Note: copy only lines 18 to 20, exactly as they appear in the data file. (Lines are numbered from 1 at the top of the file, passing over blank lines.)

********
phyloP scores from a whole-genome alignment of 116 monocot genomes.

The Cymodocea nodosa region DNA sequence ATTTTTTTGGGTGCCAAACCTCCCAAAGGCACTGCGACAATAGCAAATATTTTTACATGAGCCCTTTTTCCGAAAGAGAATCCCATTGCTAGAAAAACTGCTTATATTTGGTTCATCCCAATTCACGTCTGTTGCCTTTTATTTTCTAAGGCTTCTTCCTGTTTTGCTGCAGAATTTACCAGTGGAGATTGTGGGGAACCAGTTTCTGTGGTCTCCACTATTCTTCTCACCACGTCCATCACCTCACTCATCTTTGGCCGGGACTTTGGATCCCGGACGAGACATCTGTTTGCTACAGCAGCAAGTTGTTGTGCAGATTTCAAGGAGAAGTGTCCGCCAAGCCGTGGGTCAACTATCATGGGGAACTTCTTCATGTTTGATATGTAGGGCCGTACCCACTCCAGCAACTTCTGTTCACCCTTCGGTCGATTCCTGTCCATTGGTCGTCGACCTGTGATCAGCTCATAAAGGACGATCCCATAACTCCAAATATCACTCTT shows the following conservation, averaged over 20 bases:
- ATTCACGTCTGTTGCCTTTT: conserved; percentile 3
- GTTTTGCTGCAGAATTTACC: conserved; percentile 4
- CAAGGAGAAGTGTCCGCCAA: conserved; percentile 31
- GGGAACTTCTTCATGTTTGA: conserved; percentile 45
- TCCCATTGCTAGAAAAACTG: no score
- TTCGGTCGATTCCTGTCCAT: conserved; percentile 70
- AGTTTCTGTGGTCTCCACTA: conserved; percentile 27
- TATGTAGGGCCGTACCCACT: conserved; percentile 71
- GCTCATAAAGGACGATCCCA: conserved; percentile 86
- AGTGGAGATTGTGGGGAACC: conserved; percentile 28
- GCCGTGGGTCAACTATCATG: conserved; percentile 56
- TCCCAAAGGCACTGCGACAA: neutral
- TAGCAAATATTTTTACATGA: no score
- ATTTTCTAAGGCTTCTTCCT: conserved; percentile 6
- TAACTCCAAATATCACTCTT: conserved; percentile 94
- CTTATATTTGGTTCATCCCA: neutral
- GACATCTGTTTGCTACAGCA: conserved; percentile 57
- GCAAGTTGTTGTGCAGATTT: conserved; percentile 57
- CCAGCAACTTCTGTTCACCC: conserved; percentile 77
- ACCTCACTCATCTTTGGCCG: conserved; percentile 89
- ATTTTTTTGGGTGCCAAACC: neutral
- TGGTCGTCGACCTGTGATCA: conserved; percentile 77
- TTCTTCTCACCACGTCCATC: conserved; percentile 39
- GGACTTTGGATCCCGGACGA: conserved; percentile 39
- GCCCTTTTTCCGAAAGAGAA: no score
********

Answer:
- CTTATATTTGGTTCATCCCA: neutral
- GACATCTGTTTGCTACAGCA: conserved; percentile 57
- GCAAGTTGTTGTGCAGATTT: conserved; percentile 57